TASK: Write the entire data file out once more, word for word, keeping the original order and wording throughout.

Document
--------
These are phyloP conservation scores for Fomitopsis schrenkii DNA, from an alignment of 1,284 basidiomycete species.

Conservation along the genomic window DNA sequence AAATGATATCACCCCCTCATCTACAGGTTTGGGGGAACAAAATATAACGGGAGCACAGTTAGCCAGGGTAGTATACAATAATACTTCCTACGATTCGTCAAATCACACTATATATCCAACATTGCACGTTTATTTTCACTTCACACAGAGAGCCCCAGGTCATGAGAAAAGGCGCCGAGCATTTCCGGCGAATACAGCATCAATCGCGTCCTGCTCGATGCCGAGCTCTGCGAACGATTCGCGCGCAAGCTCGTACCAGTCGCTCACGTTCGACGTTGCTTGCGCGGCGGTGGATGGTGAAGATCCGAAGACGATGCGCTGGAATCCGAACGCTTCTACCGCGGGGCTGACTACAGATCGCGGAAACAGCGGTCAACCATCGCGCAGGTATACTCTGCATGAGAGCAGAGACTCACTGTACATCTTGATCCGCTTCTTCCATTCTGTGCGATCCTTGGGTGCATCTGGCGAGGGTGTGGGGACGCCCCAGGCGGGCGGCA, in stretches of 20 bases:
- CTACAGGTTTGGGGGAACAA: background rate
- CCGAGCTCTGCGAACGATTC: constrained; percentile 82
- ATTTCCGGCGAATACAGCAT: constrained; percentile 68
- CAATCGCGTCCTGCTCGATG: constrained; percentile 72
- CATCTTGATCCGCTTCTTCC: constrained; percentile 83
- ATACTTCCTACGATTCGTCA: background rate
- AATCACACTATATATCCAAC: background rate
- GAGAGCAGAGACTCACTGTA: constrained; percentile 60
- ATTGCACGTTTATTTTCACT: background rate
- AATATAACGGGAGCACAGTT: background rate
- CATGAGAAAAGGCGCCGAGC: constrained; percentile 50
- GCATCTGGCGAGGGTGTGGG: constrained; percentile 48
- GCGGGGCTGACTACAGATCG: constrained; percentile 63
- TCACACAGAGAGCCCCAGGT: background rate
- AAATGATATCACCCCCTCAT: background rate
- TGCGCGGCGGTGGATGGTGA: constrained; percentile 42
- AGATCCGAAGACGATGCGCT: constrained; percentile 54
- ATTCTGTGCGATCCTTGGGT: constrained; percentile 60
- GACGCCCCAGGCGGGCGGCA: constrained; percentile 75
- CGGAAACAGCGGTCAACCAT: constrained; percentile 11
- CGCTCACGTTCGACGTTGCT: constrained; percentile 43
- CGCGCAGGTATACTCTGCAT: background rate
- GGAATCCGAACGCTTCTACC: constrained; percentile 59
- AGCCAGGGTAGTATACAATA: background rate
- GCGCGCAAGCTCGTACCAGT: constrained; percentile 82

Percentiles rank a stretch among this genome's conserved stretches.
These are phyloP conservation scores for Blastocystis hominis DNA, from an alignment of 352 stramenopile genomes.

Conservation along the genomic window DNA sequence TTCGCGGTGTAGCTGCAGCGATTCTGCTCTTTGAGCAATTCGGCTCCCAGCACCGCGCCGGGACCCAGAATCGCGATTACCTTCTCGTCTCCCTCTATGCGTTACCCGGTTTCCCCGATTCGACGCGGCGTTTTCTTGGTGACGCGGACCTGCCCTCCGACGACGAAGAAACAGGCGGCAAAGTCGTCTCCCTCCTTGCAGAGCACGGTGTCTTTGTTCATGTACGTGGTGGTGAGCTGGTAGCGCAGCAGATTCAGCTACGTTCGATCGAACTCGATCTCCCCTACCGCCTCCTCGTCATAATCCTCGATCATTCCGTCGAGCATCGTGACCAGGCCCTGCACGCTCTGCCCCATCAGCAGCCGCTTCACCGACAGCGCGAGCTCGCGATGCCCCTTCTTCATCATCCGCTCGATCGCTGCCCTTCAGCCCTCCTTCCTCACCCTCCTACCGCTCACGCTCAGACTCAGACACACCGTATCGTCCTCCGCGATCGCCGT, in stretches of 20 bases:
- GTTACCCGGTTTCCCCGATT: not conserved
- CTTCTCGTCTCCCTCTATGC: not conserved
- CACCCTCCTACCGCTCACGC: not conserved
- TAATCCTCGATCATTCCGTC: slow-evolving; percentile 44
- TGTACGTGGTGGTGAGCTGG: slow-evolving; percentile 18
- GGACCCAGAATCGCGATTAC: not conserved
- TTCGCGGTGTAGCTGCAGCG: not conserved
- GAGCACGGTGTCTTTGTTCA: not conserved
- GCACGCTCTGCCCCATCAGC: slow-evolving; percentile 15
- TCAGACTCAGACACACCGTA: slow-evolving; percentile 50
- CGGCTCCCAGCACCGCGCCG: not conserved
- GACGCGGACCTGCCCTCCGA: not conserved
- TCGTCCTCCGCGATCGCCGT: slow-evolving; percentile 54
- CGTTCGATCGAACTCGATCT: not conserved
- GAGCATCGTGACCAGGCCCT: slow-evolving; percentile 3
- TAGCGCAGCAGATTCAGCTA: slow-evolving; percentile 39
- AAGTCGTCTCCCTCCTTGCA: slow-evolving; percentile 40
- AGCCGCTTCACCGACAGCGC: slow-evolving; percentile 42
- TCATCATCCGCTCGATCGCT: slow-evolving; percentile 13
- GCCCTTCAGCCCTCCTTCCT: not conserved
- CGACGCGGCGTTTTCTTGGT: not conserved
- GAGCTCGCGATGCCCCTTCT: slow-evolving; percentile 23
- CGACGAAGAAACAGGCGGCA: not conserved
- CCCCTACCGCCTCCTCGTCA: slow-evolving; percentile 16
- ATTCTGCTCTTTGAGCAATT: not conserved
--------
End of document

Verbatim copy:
These are phyloP conservation scores for Fomitopsis schrenkii DNA, from an alignment of 1,284 basidiomycete species.

Conservation along the genomic window DNA sequence AAATGATATCACCCCCTCATCTACAGGTTTGGGGGAACAAAATATAACGGGAGCACAGTTAGCCAGGGTAGTATACAATAATACTTCCTACGATTCGTCAAATCACACTATATATCCAACATTGCACGTTTATTTTCACTTCACACAGAGAGCCCCAGGTCATGAGAAAAGGCGCCGAGCATTTCCGGCGAATACAGCATCAATCGCGTCCTGCTCGATGCCGAGCTCTGCGAACGATTCGCGCGCAAGCTCGTACCAGTCGCTCACGTTCGACGTTGCTTGCGCGGCGGTGGATGGTGAAGATCCGAAGACGATGCGCTGGAATCCGAACGCTTCTACCGCGGGGCTGACTACAGATCGCGGAAACAGCGGTCAACCATCGCGCAGGTATACTCTGCATGAGAGCAGAGACTCACTGTACATCTTGATCCGCTTCTTCCATTCTGTGCGATCCTTGGGTGCATCTGGCGAGGGTGTGGGGACGCCCCAGGCGGGCGGCA, in stretches of 20 bases:
- CTACAGGTTTGGGGGAACAA: background rate
- CCGAGCTCTGCGAACGATTC: constrained; percentile 82
- ATTTCCGGCGAATACAGCAT: constrained; percentile 68
- CAATCGCGTCCTGCTCGATG: constrained; percentile 72
- CATCTTGATCCGCTTCTTCC: constrained; percentile 83
- ATACTTCCTACGATTCGTCA: background rate
- AATCACACTATATATCCAAC: background rate
- GAGAGCAGAGACTCACTGTA: constrained; percentile 60
- ATTGCACGTTTATTTTCACT: background rate
- AATATAACGGGAGCACAGTT: background rate
- CATGAGAAAAGGCGCCGAGC: constrained; percentile 50
- GCATCTGGCGAGGGTGTGGG: constrained; percentile 48
- GCGGGGCTGACTACAGATCG: constrained; percentile 63
- TCACACAGAGAGCCCCAGGT: background rate
- AAATGATATCACCCCCTCAT: background rate
- TGCGCGGCGGTGGATGGTGA: constrained; percentile 42
- AGATCCGAAGACGATGCGCT: constrained; percentile 54
- ATTCTGTGCGATCCTTGGGT: constrained; percentile 60
- GACGCCCCAGGCGGGCGGCA: constrained; percentile 75
- CGGAAACAGCGGTCAACCAT: constrained; percentile 11
- CGCTCACGTTCGACGTTGCT: constrained; percentile 43
- CGCGCAGGTATACTCTGCAT: background rate
- GGAATCCGAACGCTTCTACC: constrained; percentile 59
- AGCCAGGGTAGTATACAATA: background rate
- GCGCGCAAGCTCGTACCAGT: constrained; percentile 82

Percentiles rank a stretch among this genome's conserved stretches.
These are phyloP conservation scores for Blastocystis hominis DNA, from an alignment of 352 stramenopile genomes.

Conservation along the genomic window DNA sequence TTCGCGGTGTAGCTGCAGCGATTCTGCTCTTTGAGCAATTCGGCTCCCAGCACCGCGCCGGGACCCAGAATCGCGATTACCTTCTCGTCTCCCTCTATGCGTTACCCGGTTTCCCCGATTCGACGCGGCGTTTTCTTGGTGACGCGGACCTGCCCTCCGACGACGAAGAAACAGGCGGCAAAGTCGTCTCCCTCCTTGCAGAGCACGGTGTCTTTGTTCATGTACGTGGTGGTGAGCTGGTAGCGCAGCAGATTCAGCTACGTTCGATCGAACTCGATCTCCCCTACCGCCTCCTCGTCATAATCCTCGATCATTCCGTCGAGCATCGTGACCAGGCCCTGCACGCTCTGCCCCATCAGCAGCCGCTTCACCGACAGCGCGAGCTCGCGATGCCCCTTCTTCATCATCCGCTCGATCGCTGCCCTTCAGCCCTCCTTCCTCACCCTCCTACCGCTCACGCTCAGACTCAGACACACCGTATCGTCCTCCGCGATCGCCGT, in stretches of 20 bases:
- GTTACCCGGTTTCCCCGATT: not conserved
- CTTCTCGTCTCCCTCTATGC: not conserved
- CACCCTCCTACCGCTCACGC: not conserved
- TAATCCTCGATCATTCCGTC: slow-evolving; percentile 44
- TGTACGTGGTGGTGAGCTGG: slow-evolving; percentile 18
- GGACCCAGAATCGCGATTAC: not conserved
- TTCGCGGTGTAGCTGCAGCG: not conserved
- GAGCACGGTGTCTTTGTTCA: not conserved
- GCACGCTCTGCCCCATCAGC: slow-evolving; percentile 15
- TCAGACTCAGACACACCGTA: slow-evolving; percentile 50
- CGGCTCCCAGCACCGCGCCG: not conserved
- GACGCGGACCTGCCCTCCGA: not conserved
- TCGTCCTCCGCGATCGCCGT: slow-evolving; percentile 54
- CGTTCGATCGAACTCGATCT: not conserved
- GAGCATCGTGACCAGGCCCT: slow-evolving; percentile 3
- TAGCGCAGCAGATTCAGCTA: slow-evolving; percentile 39
- AAGTCGTCTCCCTCCTTGCA: slow-evolving; percentile 40
- AGCCGCTTCACCGACAGCGC: slow-evolving; percentile 42
- TCATCATCCGCTCGATCGCT: slow-evolving; percentile 13
- GCCCTTCAGCCCTCCTTCCT: not conserved
- CGACGCGGCGTTTTCTTGGT: not conserved
- GAGCTCGCGATGCCCCTTCT: slow-evolving; percentile 23
- CGACGAAGAAACAGGCGGCA: not conserved
- CCCCTACCGCCTCCTCGTCA: slow-evolving; percentile 16
- ATTCTGCTCTTTGAGCAATT: not conserved